This issue of QuickNotes provides a guide to how planning influences the development of healthy and sustainable local and regional food systems. A 2007 JAPA article discusses the lack of a food system in most planning practices, research, and educational institutions. It sets out reasons and ideas for planning participation in strengthening communities and the food system. This report from the Planning and Community Research Center APA examines how local governments address food access and system issues through comprehensive sustainability planning by identifying common themes and innovative features for implementing planning strategies to achieve planning goals.
The framework for an equitable food system outlined above focuses on examples of problems, policies, and practices found in California. Many references to standards and issues in other regions can help deepen our understanding of historical and current barriers to justice in our food system.
The pandemic has highlighted the paralyzing weaknesses of the industrial food system and the essential role played by regional food systems in the Community’s food security. The extent of these shortcomings must be addressed with comprehensive solutions that meet the interconnected needs of our food system. These solutions must focus on justice to reverse historical patterns of discrimination.
Addressing racial, economic, and other structural inequalities in the food system is essential to ensure that everyone can participate, thrive, and reach their full potential. A fairer food system will create a new paradigm that involves the most vulnerable, those living in low-income communities and communities of color, to participate, thrive and benefit. It will be a farm-to-farm process to a disposal system, guaranteeing economic opportunities, high-quality jobs with a living wage and safe working conditions, and access to healthy, affordable, and adequate food with environmental sustainability.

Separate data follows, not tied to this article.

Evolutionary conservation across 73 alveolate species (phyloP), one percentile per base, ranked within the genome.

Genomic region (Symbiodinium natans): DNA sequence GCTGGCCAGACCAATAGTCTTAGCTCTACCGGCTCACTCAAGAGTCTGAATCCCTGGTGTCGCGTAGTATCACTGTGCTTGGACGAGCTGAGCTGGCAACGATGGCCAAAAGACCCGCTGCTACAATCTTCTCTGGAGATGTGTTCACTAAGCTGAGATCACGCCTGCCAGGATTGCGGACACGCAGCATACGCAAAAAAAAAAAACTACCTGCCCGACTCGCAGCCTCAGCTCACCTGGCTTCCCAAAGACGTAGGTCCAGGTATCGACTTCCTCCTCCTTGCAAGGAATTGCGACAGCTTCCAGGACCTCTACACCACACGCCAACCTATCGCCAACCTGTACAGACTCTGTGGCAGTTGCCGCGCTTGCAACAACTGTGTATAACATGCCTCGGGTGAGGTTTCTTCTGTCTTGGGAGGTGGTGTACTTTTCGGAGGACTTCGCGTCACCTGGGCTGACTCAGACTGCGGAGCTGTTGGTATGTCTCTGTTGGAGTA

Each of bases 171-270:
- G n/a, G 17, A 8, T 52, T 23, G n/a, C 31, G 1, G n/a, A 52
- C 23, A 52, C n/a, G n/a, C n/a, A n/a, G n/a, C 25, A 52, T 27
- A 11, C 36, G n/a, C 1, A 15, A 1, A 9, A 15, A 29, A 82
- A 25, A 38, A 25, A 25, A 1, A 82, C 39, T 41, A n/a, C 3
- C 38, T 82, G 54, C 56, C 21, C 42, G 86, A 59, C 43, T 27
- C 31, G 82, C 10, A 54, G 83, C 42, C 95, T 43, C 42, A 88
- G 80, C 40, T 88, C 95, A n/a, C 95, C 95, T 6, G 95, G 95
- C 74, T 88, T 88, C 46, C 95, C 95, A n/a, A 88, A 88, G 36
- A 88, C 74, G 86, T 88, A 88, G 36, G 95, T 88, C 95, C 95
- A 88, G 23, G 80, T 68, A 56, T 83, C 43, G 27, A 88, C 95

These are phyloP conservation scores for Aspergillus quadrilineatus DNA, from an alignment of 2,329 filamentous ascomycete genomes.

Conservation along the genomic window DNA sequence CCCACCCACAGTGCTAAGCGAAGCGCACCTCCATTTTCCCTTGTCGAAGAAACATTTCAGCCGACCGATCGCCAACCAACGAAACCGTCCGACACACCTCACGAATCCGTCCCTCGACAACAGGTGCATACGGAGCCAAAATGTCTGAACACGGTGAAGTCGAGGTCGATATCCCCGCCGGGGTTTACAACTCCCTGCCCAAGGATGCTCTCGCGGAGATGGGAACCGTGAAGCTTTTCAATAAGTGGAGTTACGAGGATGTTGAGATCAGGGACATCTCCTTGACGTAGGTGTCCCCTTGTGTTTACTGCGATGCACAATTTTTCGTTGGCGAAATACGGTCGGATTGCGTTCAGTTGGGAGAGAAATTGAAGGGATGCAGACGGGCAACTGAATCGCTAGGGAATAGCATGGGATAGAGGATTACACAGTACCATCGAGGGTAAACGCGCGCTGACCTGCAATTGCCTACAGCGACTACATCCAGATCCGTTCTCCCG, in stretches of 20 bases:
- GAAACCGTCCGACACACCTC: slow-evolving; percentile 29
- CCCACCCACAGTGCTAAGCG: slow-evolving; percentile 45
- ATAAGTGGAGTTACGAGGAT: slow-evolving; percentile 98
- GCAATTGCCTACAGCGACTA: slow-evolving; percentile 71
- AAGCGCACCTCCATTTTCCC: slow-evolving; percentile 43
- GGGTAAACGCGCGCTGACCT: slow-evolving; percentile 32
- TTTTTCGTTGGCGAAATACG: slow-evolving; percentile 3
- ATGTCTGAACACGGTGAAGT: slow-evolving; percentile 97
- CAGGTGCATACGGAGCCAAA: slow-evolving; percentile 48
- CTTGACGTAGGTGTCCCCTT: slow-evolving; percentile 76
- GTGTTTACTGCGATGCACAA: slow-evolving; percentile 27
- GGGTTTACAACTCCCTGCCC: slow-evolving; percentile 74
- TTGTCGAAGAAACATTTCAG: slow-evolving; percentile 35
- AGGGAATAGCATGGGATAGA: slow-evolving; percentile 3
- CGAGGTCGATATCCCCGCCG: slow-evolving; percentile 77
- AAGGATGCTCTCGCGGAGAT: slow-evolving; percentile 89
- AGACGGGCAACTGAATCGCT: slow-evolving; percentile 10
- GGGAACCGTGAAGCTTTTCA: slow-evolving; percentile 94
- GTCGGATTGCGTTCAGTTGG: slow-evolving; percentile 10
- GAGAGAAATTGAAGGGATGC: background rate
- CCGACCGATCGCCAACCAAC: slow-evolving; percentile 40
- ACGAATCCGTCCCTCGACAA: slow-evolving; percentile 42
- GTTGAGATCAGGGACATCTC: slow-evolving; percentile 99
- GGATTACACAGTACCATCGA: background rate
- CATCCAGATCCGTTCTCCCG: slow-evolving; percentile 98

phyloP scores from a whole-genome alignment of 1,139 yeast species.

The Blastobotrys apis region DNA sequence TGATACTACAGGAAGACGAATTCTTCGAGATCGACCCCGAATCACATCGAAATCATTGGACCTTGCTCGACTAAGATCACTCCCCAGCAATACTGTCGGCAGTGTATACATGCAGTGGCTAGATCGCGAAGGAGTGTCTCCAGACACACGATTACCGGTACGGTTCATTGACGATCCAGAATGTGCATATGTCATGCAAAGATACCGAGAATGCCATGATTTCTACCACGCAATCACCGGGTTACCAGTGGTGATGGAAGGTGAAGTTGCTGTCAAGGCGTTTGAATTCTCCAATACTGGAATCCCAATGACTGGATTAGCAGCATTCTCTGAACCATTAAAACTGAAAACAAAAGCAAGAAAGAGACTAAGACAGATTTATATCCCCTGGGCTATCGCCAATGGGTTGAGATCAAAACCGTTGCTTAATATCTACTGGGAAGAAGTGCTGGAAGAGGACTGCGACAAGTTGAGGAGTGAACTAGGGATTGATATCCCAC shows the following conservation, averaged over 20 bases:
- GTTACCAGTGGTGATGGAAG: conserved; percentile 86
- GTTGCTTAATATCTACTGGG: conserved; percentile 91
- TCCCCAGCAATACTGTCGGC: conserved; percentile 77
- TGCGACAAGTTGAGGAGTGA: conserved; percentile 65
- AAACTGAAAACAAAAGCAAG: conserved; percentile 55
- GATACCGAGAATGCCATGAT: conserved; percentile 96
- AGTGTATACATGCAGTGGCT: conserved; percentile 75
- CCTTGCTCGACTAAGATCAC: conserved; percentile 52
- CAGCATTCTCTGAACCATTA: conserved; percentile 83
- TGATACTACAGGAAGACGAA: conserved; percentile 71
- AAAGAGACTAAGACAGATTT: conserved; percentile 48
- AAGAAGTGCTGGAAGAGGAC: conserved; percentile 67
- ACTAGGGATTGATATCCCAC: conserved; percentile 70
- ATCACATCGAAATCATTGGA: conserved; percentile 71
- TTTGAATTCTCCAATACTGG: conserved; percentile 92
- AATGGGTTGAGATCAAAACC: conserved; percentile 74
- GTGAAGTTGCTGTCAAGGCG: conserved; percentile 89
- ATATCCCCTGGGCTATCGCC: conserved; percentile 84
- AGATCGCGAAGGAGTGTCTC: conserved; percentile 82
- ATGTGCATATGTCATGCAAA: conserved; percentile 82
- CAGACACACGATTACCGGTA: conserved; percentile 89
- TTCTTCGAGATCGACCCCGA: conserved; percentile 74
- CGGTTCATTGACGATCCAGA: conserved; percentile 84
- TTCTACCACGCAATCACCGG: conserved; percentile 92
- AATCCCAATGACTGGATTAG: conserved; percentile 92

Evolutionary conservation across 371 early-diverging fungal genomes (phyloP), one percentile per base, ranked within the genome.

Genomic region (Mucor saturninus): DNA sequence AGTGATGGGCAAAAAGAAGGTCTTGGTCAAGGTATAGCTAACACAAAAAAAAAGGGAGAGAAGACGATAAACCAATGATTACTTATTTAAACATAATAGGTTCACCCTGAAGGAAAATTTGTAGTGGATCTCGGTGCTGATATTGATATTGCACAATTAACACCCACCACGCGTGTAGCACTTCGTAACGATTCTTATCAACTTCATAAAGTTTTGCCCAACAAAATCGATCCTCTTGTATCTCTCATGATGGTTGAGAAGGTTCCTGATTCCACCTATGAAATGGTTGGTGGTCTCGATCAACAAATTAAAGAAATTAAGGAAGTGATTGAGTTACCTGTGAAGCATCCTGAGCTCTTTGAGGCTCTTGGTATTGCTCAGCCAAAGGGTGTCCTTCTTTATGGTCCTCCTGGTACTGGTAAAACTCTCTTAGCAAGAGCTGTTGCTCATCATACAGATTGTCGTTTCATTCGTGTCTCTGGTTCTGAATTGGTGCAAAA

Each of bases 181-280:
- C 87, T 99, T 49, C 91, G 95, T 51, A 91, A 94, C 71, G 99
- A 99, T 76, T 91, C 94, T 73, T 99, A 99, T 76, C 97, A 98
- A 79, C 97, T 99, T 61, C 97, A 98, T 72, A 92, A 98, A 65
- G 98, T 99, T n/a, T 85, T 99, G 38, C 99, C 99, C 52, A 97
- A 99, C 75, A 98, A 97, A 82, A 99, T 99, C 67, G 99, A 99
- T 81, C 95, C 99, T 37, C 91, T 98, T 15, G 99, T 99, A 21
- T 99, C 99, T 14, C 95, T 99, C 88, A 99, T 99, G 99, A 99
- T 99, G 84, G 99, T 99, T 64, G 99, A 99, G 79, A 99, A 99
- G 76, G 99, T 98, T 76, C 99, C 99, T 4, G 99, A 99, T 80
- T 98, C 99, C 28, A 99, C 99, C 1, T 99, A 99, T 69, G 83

Last week, Assemblyman Robert Rivas (D-Hollister) made an exciting announcement about a new bill he has just introduced: the AB 125 (Equitable Economic Recovery Act, Healthy Food Access, Climate Resilient Farms, and Worker Protection Bond Act). The Central California Environmental Justice Network is a member of a diverse coalition of co-sponsors of the law.
The law aims to provide healthy food to the most vulnerable Californians and make our farms climate-resilient in the face of droughts, wildfires, and extreme weather. For the first time, the law allows voters to invest in building the infrastructure needed to provide food safety, reliability, healthy and sustainable Californians.
The governor’s proposal complements a request for a $780 million food and agriculture budget from a bipartisan group of 16 lawmakers. These funds would finance long-overdue infrastructure projects for the food system to reduce the distance between farms and tables, protect farmworkers, help farmers transition to organic farming and climate-resilient practices, create and restore jobs and provide healthy, local food to many people.
The bond, backed by a diverse coalition of groups, including NRDC, would invest $3 billion over five years to accelerate California’s economic recovery, help the state overcome food inequalities, protect workers, shift to more organic and climate-resilient farming, create and restore jobs, and enhance food security through a variety of interventions. The type of programs in the bond is designed to ensure that significant resources (40%) are allocated to projects in low-income communities and to support farmers and livestock breeders, thereby reducing the amount of money left over to finance agricultural programs. Suppose bill 125, the bond proposal with bipartisan support in the legislature and approval by more than 160 groups, is approved by the legislature and governors. In that case, it will go to voters later this year.
He increased bread and fish and shared meals with people across class and politics. In today’s churches, congregations across the state have community gardens, grocery shelves, and community meals.
To help farmers affected by the current crisis, the American Farmland Trust has launched a new Farmer Relief Fund to help farmers. The Community Alliance of Family Farmers (CAFF) Emergency Fund supports family farmers who are the anchors of our local food system to ensure they survive this crisis. The California Department of Food and Agriculture Root Change Fund is funding an initiative to expand SNAP participation to three farmer markets, offering recipients food aid and other market brands for fresh produce.
We must ensure that solutions reach the most vulnerable in our communities, from the farm to the fork of COVID 19 – pandemic. Congress must ensure that every dollar goes to California’s small and medium-sized farmers. The distribution of resources to them and our food system is simple, fair, and equitable.
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